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An indoor 3-D film with moving theater seating set in between the franchises first two films, Shrek 4-D follows the adventures of Shrek, Donkey and Dragon as they attempt to rescue Fiona after she's kidnapped by Lord Farquaad. The pre-show holding area is themed as Lord Farquaad's dungeon and has the Three Little Pigs and the Gingerbread Man warning riders about the pains and tortures in store for everyone, until the diminutive despot appears to monologue about his evil plan to reclaim his lost bride. The plan is post-humous since Lord Farquaad ostensibly died in the movie, and it’s his ghost making the plans, but never mind.
Guests then move into the main theater, don their 3-D glasses, and recline in seats equipped with “tactile transducers” and “pneumatic air propulsion and water spray nodules capable of both vertical and horizontal motion.” In English, that means the seats move, bump and vibrate along with the action, like the D-BOX seats now found in local cinemas. The film's 3-D effects aren't bad, and the 3-D glasses you'll wear do a good job even if you're putting them over prescription glasses, but it relies on older polarized 3-D projection instead of the newer dichroic system used by Despicable Me. As far as the phrase "4-D" goes, physicists may object that the Earth's fourth dimension is time, but as far as theme parks go, the fourth dimension is water. Expect to get a mild spritz or three during the show. Guests are also subjected leg licklers and smells relevant to the on-screen action (oh boy).
Technicalities aside, Shrek 4-D is a mixed bag. It’s frantic, laugh-out-loud funny, and iconoclastic. Concerning the last, the film takes a good poke at Disney, with Pinocchio, the Three Little Pigs, and Tinker Bell (among others) all sucked into the mayhem. But the video quality is dated by today’s ultra-HD standards, the storyline is incoherently disconnected from the preshow, and the franchise’s relevance has faded since the lackluster fourth film. On the upside, in contrast to Disney’s It’s Tough to Be a Bug!, Shrek 4-D doesn’t generally freak out kids under age 7.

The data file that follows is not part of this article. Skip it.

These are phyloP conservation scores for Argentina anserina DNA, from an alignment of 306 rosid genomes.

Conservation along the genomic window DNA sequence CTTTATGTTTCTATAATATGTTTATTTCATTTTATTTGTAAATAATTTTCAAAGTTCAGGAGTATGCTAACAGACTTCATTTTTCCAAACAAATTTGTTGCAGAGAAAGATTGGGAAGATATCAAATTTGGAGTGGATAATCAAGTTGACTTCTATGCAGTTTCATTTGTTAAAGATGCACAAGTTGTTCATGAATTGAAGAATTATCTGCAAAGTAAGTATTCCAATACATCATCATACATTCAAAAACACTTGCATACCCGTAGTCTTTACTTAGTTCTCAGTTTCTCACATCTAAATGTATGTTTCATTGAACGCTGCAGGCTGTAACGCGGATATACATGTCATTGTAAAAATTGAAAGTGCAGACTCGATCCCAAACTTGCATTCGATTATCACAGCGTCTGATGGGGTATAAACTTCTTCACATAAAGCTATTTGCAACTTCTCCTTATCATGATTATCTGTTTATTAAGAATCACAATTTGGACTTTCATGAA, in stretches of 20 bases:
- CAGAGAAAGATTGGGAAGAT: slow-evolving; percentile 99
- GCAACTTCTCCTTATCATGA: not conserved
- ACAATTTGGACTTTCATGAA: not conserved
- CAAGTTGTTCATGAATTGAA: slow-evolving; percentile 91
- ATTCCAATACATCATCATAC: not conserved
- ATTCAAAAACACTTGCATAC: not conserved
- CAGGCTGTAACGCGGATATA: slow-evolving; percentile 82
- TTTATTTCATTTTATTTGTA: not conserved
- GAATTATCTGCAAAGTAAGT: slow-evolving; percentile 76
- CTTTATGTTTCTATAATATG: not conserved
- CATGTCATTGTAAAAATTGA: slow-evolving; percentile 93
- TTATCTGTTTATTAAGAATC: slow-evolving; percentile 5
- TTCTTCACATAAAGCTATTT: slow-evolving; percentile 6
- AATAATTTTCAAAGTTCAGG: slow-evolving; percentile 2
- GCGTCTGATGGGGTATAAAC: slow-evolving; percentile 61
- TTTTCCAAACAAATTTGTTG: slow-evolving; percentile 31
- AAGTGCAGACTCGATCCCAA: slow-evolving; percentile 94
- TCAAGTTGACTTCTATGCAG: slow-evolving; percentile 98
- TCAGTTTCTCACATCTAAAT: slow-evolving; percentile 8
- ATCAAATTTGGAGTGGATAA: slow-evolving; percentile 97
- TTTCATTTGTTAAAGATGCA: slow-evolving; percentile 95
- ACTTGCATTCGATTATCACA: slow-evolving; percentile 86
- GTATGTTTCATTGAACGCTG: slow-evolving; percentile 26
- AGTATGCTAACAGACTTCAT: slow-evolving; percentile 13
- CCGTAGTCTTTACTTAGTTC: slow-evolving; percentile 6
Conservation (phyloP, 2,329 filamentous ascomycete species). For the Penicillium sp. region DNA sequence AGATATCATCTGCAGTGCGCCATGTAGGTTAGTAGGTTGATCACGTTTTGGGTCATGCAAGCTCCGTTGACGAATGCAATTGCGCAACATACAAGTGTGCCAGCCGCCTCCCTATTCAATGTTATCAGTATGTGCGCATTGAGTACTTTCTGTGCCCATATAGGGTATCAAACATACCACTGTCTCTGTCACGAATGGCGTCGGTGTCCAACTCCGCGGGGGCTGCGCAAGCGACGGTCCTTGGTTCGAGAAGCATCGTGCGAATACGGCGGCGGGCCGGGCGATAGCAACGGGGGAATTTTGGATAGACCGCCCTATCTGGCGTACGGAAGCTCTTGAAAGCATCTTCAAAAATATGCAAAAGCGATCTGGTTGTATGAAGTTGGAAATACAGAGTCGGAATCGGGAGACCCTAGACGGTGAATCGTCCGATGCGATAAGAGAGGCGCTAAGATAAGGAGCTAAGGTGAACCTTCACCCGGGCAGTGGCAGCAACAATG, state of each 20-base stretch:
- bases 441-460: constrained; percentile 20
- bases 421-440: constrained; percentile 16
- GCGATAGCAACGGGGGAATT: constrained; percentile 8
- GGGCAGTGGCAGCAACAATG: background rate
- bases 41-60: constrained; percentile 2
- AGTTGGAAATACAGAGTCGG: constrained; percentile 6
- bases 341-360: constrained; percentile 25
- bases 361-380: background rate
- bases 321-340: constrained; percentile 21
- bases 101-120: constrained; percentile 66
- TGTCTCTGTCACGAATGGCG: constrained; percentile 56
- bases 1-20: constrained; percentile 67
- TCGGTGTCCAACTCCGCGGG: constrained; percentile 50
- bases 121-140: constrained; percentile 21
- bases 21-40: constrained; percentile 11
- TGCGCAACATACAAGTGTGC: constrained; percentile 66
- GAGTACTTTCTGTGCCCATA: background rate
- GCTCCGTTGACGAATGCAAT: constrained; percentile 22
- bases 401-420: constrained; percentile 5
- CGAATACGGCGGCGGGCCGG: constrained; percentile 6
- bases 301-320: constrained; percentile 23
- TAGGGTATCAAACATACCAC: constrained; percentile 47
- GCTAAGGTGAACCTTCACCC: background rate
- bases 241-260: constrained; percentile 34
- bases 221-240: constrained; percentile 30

Universal claims it can move about 2,400 guests per hour through Shrek 4-D, but the show’s location at the front of the park and directly across from Despicable Me Minion Mayhem translates to heavy traffic in the morning. If you see lines longer than 20 minutes, try visiting during mealtimes or in the last 2 hours the park is open. There’s not much in the film or preshow to scare small children. Stationary seating is available upon request. Be aware that Shrek 4-D shuts down one of its two theaters in the fall to hold a haunted house for Halloween Horror Nights, greatly increasing wait times during an otherwise slow season.
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